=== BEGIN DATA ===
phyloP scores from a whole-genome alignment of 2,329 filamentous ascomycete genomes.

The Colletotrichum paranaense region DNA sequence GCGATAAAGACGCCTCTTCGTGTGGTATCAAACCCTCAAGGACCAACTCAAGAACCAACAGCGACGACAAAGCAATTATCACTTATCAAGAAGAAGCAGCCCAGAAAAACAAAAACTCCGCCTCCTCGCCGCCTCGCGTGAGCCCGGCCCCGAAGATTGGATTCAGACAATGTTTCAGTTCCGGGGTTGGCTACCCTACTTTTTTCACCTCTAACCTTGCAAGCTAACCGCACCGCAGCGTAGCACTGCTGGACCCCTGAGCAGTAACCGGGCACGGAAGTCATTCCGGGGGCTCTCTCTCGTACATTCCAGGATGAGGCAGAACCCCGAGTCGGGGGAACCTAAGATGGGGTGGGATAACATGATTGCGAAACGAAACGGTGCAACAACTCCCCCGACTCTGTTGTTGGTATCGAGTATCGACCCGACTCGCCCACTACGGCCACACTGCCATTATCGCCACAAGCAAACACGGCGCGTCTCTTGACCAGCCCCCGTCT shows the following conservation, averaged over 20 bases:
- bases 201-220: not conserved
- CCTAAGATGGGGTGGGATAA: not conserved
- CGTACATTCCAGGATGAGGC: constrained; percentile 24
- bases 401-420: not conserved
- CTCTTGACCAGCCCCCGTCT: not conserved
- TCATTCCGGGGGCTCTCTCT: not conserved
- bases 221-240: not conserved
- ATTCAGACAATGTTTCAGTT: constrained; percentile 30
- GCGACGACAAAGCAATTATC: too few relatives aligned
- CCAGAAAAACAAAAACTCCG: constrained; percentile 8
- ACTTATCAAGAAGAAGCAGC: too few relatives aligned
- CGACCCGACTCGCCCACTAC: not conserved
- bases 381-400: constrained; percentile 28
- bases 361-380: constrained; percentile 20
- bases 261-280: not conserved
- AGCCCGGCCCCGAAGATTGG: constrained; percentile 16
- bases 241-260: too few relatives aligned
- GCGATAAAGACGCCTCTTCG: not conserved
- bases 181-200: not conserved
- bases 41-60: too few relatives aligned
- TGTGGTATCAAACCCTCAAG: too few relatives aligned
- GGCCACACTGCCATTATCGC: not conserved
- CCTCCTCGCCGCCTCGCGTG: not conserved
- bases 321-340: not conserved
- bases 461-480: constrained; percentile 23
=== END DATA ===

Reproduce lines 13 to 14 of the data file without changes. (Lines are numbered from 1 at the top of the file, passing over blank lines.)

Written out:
- ACTTATCAAGAAGAAGCAGC: too few relatives aligned
- CGACCCGACTCGCCCACTAC: not conserved